Whooping cough might sound like an old-time disease of yore, like polio or typhoid, but it’s alive and all too well. The United States is currently in the middle of one of the largest outbreaks in 50 years. Illinois, Iowa, Washington, California, Montana, and several other states are struggling to stop the disease from spreading. And with the new school year underway, there’s concern that classrooms could become incubators.
Though the roots of these types of outbreaks are generally traced back to vaccine deniers (folks who refuse to vaccinate their children), this particular one is likely to be the fault of the vaccine wearing off sooner than anticipated.
Whooping cough (also known as pertussis) is a bacterial disease that causes people infected to cough violently and uncontrollably. The coughing can become so severe that it forces all the air out of a sick person’s lungs, causing them to gasp for air and make a whooping sound. The first whooping cough vaccine was released in the 1940s. At the time, the United States was seeing around 200,000 cases every year. Since then the rates have dropped significantly.
The number of whooping cough cases in the country cycles every three to five years, says Dr. Tom Clark, a medical epidemiologist with the Centers for Disease Control and Prevention who specializes in whooping cough. “A lot of places will have outbreaks, and each time we see a higher peak than the last time. In 2005 there were 25,000 cases and in 2010 there were over 27,000.”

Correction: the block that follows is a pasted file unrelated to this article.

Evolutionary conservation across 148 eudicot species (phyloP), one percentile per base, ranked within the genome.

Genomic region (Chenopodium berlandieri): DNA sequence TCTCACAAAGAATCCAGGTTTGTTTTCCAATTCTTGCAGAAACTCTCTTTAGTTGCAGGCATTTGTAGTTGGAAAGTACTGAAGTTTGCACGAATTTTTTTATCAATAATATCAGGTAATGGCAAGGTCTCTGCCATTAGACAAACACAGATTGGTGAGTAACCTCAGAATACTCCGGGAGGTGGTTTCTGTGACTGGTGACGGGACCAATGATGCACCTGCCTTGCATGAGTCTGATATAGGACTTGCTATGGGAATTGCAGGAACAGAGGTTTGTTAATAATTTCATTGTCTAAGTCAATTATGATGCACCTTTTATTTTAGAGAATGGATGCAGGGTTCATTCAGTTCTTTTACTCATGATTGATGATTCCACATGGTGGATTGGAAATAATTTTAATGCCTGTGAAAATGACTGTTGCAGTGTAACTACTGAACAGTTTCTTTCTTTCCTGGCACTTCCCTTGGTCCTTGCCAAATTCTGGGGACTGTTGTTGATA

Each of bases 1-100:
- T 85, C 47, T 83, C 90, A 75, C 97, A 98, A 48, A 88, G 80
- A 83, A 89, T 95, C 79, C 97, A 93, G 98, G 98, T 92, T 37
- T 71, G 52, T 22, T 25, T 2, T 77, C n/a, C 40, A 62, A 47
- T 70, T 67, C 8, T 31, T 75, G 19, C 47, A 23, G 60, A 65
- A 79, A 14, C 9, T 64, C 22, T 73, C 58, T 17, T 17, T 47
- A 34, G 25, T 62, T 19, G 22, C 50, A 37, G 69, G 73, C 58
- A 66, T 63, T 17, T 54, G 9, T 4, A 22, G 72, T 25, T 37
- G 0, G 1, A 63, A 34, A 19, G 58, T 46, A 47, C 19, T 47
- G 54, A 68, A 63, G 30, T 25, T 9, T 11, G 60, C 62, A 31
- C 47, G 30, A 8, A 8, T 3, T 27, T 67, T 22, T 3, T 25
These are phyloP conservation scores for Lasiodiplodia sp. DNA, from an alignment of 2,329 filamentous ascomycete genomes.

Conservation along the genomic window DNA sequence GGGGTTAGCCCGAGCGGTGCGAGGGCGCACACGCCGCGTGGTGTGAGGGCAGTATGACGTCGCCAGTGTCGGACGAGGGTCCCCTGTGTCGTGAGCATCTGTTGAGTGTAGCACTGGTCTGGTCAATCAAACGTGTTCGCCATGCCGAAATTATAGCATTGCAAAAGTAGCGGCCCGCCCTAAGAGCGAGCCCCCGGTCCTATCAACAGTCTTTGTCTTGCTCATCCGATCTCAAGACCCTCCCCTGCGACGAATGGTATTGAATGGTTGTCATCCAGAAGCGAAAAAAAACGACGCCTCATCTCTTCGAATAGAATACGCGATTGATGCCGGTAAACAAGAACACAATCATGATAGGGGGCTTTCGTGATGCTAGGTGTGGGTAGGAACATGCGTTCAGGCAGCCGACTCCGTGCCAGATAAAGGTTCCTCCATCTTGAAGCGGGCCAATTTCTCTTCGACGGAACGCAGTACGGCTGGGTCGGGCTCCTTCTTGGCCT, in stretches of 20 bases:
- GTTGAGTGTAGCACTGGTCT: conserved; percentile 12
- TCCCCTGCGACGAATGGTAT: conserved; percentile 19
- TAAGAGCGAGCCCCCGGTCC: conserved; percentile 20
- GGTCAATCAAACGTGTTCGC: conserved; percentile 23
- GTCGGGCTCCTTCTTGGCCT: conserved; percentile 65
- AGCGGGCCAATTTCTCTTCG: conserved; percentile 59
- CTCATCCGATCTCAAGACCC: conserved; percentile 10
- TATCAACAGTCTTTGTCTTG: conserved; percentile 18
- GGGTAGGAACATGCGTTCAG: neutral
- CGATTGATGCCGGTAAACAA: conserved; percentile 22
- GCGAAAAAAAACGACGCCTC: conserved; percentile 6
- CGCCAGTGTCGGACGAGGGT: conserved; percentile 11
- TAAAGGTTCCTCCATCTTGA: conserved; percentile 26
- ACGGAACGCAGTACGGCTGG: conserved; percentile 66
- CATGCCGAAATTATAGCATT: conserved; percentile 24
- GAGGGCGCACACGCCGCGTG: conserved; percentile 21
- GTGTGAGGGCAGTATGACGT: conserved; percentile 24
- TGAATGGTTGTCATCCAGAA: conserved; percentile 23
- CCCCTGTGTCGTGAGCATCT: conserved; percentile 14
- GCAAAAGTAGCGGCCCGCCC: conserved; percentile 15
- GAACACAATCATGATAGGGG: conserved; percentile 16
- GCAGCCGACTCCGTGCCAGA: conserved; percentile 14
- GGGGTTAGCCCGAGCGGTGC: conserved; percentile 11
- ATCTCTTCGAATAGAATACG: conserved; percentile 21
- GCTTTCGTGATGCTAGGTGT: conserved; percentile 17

The normal ebb and flow, however, is different this year. According to Clark, there have already been 22,000 cases and, because there are several months left in 2012, “we’re on track for not just a record but probably a big record.” In addition, it’s unusual to have such a large number of cases this soon after the previous peak.
So what is the cause of this unusual uptick in whooping cough cases? The culprit, according to a study just released in the New England Journal of Medicine, may be the newer version of whooping cough vaccine called DTaP (diphtheria, tetanus and pertussis), administered in five shots. Though the duration of the whooping cough vaccine was previously unknown, the researchers behind the study at the Kaiser Permanente Vaccine Study Center in Oakland, California, found that after the fifth and final DTaP shot was administered to 277 children aged 4 to 12, their chances of getting whooping cough increased 42 percent per year.
According to Clark, the previous, and longer lasting, whooping cough vaccine called DTP was phased out in the 1990s after concerns about reactions at the injection site. About 40 to 50 percent of patients were experiencing pain and swelling at the vaccination site. Additionally, there were rare reports of persistent neurological problems. And, though the correlation between the whooping cough vaccine and the neurological conditions were never proven, people began to lose confidence in the whooping cough vaccine. Clark says that drug companies stopped producing the questionable vaccine, and as it was phased out a new vaccine—the one administered today—became the standard.